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I'm trying to solve a group theory question involving morphisms:
How many different morphisms do there exist from $ C_n $ to $ C_m $?

Am I correct in saying if $f$ is a morphism, then $f(0) = 0$ and $f(a+b) = (a+b)f(1)$?
If yes, where do I go from here? And if no, how do I start?

Also, as a follow up question there's:
How many automorphisms exist from $C_n$ onto itself?
Since automorphisms map generators to generators, I have to map $1$ to a generator, so I have $\phi(n)$ choices, with $\phi$ being Euler's totient function?

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Possible duplicate of… – lhf Aug 7 '12 at 13:02
@lhf Not necessarily. That question deals with whether $\psi(1_n) = 1_m$ is a homomorphism, and allthough the two questions are clearly related, I wouldn't say it's a duplicate. – Arthur Aug 7 '12 at 13:05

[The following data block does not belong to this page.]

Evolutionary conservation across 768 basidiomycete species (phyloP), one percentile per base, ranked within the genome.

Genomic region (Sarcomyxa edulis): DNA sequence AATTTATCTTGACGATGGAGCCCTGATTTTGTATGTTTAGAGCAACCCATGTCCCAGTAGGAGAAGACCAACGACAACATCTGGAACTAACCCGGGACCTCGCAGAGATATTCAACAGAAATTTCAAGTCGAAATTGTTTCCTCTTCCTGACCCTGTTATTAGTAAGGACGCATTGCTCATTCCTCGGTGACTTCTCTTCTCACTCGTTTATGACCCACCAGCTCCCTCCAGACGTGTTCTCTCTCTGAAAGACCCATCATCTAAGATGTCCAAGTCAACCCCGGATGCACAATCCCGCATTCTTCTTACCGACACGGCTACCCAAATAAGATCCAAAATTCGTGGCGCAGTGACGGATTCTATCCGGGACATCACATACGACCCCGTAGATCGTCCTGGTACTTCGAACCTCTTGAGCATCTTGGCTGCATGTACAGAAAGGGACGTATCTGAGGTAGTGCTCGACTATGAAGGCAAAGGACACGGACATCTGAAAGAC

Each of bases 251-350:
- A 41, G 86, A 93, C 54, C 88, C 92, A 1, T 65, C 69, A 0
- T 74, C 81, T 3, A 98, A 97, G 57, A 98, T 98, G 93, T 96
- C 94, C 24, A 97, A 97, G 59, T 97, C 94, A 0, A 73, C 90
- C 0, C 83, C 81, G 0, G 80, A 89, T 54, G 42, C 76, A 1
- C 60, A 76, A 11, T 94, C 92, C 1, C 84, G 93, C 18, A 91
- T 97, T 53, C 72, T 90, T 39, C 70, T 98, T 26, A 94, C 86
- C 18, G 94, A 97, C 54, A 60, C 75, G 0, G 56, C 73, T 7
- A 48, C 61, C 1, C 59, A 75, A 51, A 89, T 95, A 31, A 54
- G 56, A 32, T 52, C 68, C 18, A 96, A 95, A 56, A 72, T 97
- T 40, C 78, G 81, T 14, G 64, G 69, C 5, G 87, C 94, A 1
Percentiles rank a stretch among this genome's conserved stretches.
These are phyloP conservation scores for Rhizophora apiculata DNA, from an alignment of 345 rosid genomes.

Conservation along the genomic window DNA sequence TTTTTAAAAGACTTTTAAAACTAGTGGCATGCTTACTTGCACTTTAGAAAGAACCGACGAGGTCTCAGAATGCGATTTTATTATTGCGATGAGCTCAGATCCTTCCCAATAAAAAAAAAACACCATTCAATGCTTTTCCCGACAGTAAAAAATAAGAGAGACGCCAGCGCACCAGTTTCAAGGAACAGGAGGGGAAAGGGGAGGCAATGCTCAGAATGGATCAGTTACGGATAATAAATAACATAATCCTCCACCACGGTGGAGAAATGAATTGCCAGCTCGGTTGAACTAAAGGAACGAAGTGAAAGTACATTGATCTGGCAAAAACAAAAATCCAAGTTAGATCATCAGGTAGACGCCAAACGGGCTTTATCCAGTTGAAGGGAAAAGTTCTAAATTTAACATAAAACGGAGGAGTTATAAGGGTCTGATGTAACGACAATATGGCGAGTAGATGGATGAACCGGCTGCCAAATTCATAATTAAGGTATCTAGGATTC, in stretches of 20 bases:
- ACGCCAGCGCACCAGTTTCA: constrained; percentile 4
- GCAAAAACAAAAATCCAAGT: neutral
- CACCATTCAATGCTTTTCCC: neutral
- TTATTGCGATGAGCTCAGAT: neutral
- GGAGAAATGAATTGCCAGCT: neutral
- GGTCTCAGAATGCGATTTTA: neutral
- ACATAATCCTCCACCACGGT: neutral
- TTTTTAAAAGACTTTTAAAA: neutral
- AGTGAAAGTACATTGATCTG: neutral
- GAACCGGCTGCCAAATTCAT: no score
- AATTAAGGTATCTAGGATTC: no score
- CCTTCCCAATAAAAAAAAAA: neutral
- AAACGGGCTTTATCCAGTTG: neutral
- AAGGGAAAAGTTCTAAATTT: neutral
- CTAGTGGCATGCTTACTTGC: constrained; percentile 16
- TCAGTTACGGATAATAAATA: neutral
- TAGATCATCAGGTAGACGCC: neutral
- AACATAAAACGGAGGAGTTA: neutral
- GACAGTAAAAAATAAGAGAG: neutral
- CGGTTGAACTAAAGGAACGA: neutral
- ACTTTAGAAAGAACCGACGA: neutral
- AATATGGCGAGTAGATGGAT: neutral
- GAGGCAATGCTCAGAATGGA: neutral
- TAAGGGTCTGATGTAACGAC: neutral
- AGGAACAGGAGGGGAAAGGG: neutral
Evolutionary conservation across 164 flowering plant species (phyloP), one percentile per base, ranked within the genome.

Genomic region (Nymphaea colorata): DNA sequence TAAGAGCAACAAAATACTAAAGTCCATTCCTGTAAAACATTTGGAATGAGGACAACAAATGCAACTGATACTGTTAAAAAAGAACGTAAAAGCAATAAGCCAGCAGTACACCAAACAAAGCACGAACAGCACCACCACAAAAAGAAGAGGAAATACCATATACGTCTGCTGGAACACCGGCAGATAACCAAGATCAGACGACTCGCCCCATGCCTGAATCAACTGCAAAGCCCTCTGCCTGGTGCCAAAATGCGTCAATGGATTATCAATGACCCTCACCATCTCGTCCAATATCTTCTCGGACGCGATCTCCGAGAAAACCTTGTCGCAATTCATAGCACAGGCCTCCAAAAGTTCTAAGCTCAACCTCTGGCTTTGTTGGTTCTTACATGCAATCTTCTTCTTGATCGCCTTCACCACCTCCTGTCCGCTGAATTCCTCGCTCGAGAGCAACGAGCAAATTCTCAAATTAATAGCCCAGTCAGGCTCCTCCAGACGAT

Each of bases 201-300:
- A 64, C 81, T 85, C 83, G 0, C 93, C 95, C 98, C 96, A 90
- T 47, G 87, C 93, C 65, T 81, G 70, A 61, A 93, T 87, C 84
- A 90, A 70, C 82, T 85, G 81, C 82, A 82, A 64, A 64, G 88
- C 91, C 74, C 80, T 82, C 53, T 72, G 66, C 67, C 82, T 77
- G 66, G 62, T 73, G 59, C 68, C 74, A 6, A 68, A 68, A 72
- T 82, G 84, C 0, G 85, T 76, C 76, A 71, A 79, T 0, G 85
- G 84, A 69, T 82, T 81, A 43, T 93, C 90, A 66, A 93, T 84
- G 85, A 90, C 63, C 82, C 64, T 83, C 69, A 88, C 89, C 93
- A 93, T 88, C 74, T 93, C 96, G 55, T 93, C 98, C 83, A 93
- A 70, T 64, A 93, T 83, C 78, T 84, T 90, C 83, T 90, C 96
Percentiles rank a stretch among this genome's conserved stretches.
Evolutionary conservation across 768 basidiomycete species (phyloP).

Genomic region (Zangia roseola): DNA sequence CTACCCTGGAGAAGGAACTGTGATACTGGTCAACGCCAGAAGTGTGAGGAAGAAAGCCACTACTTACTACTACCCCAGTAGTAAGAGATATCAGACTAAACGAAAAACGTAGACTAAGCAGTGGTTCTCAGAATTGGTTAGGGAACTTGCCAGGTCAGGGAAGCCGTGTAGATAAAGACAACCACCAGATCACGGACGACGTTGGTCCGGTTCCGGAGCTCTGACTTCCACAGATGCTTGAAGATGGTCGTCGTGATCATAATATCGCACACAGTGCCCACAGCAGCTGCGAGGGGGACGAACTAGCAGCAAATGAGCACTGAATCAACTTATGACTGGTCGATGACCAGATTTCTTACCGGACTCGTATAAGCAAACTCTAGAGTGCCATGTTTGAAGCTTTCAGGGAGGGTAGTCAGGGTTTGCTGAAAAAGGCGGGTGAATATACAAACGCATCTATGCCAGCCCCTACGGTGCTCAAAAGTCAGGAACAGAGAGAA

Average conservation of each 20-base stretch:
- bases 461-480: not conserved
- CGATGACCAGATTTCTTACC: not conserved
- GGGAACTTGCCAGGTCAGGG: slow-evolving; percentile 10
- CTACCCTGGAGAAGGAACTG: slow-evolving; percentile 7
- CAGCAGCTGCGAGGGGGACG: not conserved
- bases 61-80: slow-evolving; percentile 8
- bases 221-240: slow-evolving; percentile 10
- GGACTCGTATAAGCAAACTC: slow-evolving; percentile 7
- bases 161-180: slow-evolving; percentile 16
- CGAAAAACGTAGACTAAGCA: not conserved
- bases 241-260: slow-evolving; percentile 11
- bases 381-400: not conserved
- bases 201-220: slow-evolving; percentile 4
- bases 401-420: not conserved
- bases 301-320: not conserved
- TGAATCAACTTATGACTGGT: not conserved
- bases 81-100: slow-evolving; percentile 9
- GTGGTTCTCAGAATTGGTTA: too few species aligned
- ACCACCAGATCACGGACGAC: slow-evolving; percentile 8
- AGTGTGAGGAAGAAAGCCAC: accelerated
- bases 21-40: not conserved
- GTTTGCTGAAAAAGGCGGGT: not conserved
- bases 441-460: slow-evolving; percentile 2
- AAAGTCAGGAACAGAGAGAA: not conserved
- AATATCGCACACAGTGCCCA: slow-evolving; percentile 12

up vote 2 down vote accepted

You are right in your assumption (the phrase used by mathematicians is "A homomorphism is uniquely determined by its image on the generators"), and from there you just have to make sure that the image of the generators behave like they originally do; in this case the one generator $1 \in C_n$ fulfills $n\cdot 1 = 0$

By your assumtion, the homomorphism $\psi$ is completely determined by $\psi(1)$. So the question reads "Where can I send $1$?", and the only limiting factor here is that in $C_n$, $n\cdot 1 = 0$, so we must have $n\cdot \psi(1) = 0$ in $C_m$. Now the question reads "Which elements in $C_m$ has order a divisor of $n$?". This is when we leave algebra and enter number theory, where the same question sounds "Which integers $k$ fulfills $k\cdot n \equiv 0 \mod{m}$?" And the answer is any multiple of $\frac{m}{\gcd(m, n)}$, of which there are $\gcd(m, n)$, including $0$.

As to your follow-up, you can map $1$ to any element $j$ with $\gcd(n, j) = 1$, of which there are $\phi(n)$. If you map it to any other element, it will not generate a surjection, since $1$ would not be in the image, and thus not an isomorphism. So you are right.

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